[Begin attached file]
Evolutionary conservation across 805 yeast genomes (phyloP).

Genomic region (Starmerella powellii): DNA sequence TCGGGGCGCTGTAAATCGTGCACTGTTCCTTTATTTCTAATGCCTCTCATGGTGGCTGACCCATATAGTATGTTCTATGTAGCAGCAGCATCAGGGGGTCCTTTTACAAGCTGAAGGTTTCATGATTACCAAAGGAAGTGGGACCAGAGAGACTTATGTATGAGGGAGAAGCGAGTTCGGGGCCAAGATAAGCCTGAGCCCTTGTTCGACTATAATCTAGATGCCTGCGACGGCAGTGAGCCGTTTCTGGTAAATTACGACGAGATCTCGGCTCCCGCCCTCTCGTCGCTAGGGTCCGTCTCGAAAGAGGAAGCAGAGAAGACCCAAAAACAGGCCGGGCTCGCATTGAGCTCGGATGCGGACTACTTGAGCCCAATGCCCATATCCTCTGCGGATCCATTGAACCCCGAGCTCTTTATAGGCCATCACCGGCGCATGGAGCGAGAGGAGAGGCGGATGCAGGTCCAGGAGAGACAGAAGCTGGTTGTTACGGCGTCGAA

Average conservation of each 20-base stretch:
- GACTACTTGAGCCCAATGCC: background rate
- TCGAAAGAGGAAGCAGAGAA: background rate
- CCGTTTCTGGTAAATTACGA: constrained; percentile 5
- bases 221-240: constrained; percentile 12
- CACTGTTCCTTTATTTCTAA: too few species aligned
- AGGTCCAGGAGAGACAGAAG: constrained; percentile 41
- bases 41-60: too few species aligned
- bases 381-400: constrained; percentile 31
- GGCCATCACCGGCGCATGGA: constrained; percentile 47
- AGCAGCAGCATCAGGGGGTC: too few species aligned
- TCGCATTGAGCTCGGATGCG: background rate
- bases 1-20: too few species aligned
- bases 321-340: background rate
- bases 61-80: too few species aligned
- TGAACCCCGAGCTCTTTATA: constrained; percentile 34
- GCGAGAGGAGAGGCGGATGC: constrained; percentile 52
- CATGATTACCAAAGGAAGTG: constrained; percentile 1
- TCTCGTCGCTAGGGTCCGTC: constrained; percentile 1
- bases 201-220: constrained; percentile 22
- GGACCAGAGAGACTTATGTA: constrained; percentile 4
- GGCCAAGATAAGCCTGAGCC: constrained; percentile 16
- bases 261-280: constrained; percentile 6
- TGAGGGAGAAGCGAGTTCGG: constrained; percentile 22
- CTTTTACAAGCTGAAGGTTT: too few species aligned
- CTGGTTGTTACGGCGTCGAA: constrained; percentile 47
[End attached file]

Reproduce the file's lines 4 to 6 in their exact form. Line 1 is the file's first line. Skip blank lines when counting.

- GACTACTTGAGCCCAATGCC: background rate
- TCGAAAGAGGAAGCAGAGAA: background rate
- CCGTTTCTGGTAAATTACGA: constrained; percentile 5